Kilowatts (Kw) to Amps (A): (Conversion & Calculator)

Finding how much electricity your household appliances consume will help you measure your tentative monthly power bill.

If you’re into electronics and like doing your research before making a purchase, you may know what kilowatt-hours (kWh) and amperes (a) are.

But have you ever wondered why it’s important to know what amperes and kilowatt-hour mean? Does it even matter to know these values?

Yes! These units denote usage, and knowing how much electricity you’re consuming is the ideal way to minimize your monthly electricity bills.

What Is A Kilowatt?

A kilowatt or simply kW is a globally recognized standard to measure electricity. It measures how much electrical power (wattages) you’re using. One kilowatt (kW) is equal to 1000 watts.

The kilowatt-hour (kWh) is often used as the billing unit for power delivered to your household through electric utilities.

In other words, your power company charges you by the amount of power you’re using per kilowatt-hour (kWh). It simply measures how many kilowatts you utilize over time.To find kilowatts, simply divide your device’s watts by 1000 and multiply it by the number of hours used. Here it is in the equation form:

Kilowatt-hour (kWh) = (watts / 1000) x number of hours used

Suppose: you have used a 400-watt radio for about an hour. Put these values in the equation:

kWh = (400/1000) x 1 = 0.4

What Is An Ampere?

Amperes, or simply amps, is a base unit in the SI system, which measures the number of electrons in the power circuit. The symbol of amperes is a capitalized “A.”

It measures power flow as an electric current. If you want to understand the concept better, consider an electric current as the flow of water through a hosepipe — the more the water flows, the higher the current is.Here’s a formula to calculate amperes:

Amperes = Watts / Volts  

Suppose you have an air conditioner of 500 watts that is plugged into a 120V voltage. Put the values in the equation:

Amps = 500/120 = 4.17 amperes or amps

Related Article 1 To 5 Ton AC AMP Use

Kilowatts Vs. Watts: What’s The Difference?

Kilowatt (kW), also known by other variations such as watts, is the measure of electrical power. A kW is equivalent to 1000 watts.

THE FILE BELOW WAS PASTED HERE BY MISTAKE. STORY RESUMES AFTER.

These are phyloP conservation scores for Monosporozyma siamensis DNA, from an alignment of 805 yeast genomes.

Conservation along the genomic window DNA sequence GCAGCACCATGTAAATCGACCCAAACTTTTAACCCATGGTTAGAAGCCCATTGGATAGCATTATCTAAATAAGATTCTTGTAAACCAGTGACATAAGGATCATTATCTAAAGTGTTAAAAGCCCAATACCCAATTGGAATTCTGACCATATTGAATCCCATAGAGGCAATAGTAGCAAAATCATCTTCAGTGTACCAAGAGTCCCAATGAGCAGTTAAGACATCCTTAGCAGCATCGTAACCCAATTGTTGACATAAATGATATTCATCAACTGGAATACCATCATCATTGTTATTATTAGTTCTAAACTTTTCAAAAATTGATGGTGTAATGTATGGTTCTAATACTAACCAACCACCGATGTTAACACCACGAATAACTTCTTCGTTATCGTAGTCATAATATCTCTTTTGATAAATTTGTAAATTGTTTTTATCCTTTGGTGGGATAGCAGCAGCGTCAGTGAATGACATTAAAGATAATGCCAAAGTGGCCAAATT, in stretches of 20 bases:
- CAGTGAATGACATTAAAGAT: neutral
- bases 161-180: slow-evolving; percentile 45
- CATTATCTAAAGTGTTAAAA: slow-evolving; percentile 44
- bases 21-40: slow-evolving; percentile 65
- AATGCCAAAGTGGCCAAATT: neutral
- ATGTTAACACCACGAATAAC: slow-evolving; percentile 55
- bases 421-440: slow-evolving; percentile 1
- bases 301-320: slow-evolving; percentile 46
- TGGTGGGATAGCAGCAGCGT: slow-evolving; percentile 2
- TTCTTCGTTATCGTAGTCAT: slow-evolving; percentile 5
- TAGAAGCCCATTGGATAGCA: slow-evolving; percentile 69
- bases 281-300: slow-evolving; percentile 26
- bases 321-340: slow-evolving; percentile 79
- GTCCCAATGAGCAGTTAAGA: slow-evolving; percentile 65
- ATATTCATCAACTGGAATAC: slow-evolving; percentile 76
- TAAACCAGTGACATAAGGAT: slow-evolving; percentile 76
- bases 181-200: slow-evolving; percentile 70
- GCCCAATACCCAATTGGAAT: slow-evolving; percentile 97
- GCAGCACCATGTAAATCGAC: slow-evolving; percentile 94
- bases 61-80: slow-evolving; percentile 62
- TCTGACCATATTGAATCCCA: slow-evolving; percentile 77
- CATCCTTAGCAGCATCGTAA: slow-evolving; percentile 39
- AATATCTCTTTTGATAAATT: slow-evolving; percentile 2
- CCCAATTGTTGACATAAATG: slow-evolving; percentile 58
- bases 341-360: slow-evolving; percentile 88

Knowing the watt or kilowatt of a unit will help you find which devices in the household are using the most electricity and ways to save money every month.

For instance, a 60-watt bulb consumes 60 wattages of power when used.

On the other hand, a kilowatt-hour (kWh) is a measurement unit for energy. It indicates the energy consumption of an appliance.

One kWh is the power consumed by a 1000-watt electrical device operating for one hour.

Continuing the 60 watts bulb example, if it burns for an hour, then the energy consumption will be 0.6 kWh.

Kilowatts vs Watts

How To Convert Kilowatts (Kw) To Amps (A)

The conversion of kilowatts (kW) to amperes (A) comes in quite handy, which is why it is a frequently needed electricity conversion. But what are they exactly?

  • The kilowatt is the measurement unit of power (watts)
  • Ampere or amps (A) is the measurement unit of electric current (amperage)

If you want to convert kW to A, you can use three easy ways:

Manual Conversion

The first way is through a formula. It’s a universal method to convert kilowatt to amps. Here’s the conversion equation:

I (A) = Power (kW) x 1000 / V (V)

Now, lets’ suppose you have a 36,000BTU Ac unit with an energy output of about 4 kilowatts (kW) and a voltage capacity of 220V. Put these values into the amps equation:

I (A) = 4 x 1000 / 220 = 18.18 amps or ampere

Watts To Amps Table

The second way to convert kW to A is through a conversion chart or a table. This is a quick way to save yourself from complex computations and calculations.

Here’s a kW to amps conversion table:

Power (kW)Voltage 220 VAmperage (A)
1 kW to amps220 V4.55 amps
2 kW to amps220 V9.09 amps
4 kW to amps220 V18.18 amps
6 kW to amps220 V27.27 amps
18 kW to amps220 V81.82 amps
36 kW to amps220 V163.64 amps
45 kW to amps220 V227.27 amps

Related Article Watts To Amps Calculator

Online Calculator

The easiest among all methods is the online converter calculator. If you’re searching for your household appliance and want to convert kW to amps instantly, an online calculator is the best source to go with.